Organichemica
Basic Organic Chemistry

A Tutorial

Dave Woodcock ©2001

OUC Home Page Chem Home Page
Level 1

Glossary

H

Main Index
Glossary Index


Hammond Postulate

Although there is no direct connection between the energy of a compound and the energy of a transition state in a reaction involving that compound, Hammond posulated that in certain circumstances a parallel could be drawn between the two energies. In particular, if an intermediate with an energy similar to the energy of the transition state is formed during a reaction, then a parallel between the energy of the transition state and of the intermediate is possible. Thus any feature of the intermediate which either reduces or increases its energy will have a proportional effect on the energy of the transition state (reducing or increasing it respectively).
Because the intermediate and the transition state must be of similar energy for this postulate to apply, we are looking here at high-energy intermedates such as carbocations or radicals.
If the high energy intermediate is stabilized by some effect, then the transition state will be proportionally stabilized, the activation energy will be lowered and the rate of formation of the intermediate will be increased. Thus the postulate that most stable intermediate will be formed the fastest and will dominate the reaction.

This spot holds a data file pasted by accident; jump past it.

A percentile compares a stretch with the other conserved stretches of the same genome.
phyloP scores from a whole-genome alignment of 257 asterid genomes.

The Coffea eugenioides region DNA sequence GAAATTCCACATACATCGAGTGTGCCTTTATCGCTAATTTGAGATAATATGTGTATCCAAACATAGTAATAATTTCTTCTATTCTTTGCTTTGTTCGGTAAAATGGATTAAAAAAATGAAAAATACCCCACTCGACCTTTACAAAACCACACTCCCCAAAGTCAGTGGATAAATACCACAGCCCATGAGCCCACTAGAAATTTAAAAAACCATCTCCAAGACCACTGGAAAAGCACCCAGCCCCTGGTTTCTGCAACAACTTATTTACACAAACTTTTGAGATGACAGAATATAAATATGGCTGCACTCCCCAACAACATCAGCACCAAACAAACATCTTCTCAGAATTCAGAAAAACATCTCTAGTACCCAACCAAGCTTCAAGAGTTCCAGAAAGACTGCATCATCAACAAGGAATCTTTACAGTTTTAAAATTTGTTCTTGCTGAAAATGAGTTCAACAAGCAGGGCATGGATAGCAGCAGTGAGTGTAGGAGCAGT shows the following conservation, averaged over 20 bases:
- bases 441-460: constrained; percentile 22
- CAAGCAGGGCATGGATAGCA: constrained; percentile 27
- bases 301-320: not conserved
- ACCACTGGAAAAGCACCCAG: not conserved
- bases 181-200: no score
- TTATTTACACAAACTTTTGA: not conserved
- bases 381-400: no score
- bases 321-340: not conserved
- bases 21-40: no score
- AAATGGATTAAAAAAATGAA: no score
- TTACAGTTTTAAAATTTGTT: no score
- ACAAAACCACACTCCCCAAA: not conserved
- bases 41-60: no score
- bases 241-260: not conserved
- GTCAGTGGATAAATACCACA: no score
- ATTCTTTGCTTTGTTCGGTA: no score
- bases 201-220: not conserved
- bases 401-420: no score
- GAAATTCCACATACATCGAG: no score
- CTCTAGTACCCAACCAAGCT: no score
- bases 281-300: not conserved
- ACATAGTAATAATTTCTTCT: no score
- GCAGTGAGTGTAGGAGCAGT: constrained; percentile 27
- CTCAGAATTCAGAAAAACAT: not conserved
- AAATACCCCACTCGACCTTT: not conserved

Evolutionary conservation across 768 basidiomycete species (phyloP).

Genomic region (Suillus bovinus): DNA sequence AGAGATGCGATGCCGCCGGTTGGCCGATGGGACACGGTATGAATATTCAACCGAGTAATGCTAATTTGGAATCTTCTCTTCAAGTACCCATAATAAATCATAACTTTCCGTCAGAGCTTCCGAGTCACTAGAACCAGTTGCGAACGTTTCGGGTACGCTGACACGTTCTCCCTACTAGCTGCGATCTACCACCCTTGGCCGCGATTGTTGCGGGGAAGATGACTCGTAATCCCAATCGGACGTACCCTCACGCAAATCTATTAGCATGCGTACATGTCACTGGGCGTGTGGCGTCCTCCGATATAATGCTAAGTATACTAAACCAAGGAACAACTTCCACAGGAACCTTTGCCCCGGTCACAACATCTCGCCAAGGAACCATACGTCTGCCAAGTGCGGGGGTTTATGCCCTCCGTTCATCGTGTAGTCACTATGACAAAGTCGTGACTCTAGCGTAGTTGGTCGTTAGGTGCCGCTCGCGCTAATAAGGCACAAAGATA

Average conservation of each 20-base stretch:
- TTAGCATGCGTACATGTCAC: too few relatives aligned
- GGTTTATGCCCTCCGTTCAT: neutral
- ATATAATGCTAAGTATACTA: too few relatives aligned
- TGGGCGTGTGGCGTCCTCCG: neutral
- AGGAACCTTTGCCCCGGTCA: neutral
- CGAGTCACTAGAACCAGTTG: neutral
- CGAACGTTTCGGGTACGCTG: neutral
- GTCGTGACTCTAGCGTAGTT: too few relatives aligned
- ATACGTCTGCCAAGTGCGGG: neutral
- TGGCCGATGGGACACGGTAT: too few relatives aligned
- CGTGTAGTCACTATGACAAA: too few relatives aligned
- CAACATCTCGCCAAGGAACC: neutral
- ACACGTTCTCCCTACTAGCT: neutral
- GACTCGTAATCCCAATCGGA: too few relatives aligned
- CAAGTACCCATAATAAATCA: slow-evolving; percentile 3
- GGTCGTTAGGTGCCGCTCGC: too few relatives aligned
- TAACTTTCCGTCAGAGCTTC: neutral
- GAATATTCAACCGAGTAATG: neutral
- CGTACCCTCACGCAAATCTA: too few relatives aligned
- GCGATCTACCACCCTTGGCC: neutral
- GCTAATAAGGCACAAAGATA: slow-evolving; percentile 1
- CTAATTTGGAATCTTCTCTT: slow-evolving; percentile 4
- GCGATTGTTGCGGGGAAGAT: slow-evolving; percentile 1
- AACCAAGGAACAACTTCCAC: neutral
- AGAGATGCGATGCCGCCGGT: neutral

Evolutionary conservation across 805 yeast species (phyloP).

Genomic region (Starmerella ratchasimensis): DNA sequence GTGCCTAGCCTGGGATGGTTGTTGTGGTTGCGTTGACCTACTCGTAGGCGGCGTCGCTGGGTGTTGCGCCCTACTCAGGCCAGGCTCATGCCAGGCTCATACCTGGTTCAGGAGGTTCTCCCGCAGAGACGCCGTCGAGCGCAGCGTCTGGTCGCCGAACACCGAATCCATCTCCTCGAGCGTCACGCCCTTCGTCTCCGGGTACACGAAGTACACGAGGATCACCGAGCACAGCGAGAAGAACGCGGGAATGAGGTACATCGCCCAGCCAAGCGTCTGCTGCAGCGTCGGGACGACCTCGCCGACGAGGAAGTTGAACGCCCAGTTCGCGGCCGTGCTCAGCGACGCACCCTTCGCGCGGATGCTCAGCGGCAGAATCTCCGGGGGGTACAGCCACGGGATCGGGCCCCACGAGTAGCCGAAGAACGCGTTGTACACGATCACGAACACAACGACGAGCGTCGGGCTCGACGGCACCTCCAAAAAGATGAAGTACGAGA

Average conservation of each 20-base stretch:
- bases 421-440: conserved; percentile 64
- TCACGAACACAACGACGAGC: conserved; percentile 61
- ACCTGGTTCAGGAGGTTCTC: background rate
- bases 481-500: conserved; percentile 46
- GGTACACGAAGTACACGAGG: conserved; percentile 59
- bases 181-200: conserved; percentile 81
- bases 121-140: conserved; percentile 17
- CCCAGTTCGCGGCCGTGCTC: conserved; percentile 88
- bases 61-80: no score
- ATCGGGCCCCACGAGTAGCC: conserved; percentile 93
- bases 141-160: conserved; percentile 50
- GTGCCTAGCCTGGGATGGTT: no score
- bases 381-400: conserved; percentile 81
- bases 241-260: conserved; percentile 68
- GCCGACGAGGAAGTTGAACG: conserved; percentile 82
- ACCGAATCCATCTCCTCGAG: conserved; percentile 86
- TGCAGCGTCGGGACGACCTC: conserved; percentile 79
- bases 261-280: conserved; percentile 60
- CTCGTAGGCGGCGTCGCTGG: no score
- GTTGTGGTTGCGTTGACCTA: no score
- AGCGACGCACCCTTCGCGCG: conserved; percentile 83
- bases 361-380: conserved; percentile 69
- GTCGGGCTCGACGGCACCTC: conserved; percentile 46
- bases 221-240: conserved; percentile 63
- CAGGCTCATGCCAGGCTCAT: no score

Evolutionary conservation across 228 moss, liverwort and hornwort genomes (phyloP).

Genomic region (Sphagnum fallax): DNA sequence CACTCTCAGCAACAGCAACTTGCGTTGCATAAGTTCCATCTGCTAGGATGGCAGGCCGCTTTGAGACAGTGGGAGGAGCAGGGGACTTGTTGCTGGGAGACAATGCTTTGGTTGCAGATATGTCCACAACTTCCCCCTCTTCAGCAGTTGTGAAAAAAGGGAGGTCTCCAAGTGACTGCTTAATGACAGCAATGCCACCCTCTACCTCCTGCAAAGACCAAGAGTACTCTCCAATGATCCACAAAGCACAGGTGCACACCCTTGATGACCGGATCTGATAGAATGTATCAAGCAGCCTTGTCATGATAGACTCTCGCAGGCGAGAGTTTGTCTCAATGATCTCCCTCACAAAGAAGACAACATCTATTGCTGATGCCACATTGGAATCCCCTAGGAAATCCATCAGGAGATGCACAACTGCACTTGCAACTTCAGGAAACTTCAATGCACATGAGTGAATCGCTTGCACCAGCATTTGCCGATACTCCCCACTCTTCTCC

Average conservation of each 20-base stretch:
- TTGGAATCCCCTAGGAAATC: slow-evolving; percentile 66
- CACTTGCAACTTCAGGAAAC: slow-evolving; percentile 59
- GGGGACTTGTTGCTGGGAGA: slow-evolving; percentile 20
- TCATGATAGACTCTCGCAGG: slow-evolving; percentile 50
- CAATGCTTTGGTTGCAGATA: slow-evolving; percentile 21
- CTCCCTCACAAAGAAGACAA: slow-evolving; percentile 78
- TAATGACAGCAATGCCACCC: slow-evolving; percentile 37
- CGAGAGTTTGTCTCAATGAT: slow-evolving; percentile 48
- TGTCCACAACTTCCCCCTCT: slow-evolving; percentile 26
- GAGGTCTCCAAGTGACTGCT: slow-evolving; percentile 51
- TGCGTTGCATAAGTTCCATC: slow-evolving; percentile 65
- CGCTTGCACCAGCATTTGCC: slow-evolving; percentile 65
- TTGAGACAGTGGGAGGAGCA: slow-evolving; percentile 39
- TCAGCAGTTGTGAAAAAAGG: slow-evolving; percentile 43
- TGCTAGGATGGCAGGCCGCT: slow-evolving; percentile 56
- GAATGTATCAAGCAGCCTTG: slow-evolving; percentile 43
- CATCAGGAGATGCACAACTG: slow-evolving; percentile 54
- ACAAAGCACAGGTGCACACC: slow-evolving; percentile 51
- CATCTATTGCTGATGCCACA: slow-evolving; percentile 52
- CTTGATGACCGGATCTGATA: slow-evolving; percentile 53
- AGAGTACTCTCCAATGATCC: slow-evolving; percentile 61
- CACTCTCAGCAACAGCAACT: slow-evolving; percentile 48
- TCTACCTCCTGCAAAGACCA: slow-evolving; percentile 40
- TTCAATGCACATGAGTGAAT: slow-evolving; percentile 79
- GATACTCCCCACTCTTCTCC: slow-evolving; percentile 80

Heisenberg Uncertainty Principle

The position and velocity (energy, momentum) of particles such as the electron cannot both be known simultaneously with certainty. As a consequence the electron in an atom cannot be described mathematically using Newtonian mechanics (which requires that position and velocity be known simultaneously) and must instead be described in terms of a wave using quantum mechanics.

homolytic/heterolytic cleavage

Theoretically, when a two electron bond is broken there are two possibilities for the movement of the two bonding electrons:

Homolytic cleavage means that the two electrons go one to each of the two atoms originally bonded. The species formed in this process are radicals.

Heterolytic cleavage means that both electrons go to one of the atoms (and none to the other). The species formed in this process are ions.

hydrolysis

A term indicating that water is both the solvent and a reactant.

hydrogen bond
A strong attraction between:
a hydrogen atom polarized positive by attachment to a small electronegative atom and
a small electronegative atom.
Because the electronegative atom must be small, hydrogen bonds involve F, O, and N as the small electronegative atom.
The strongest H-bonds involve the more electronegative F atom. H-bonds with O are next, and the weakest involve N.

Glossary Index
A B C D E F G H I J K L M
N O P Q R S T U V W X Y Z

Main Index

page upkeep: Dave.
I would appreciate comments and additions by email to:
woodcock@okanagan.bc.ca
This page last modified on: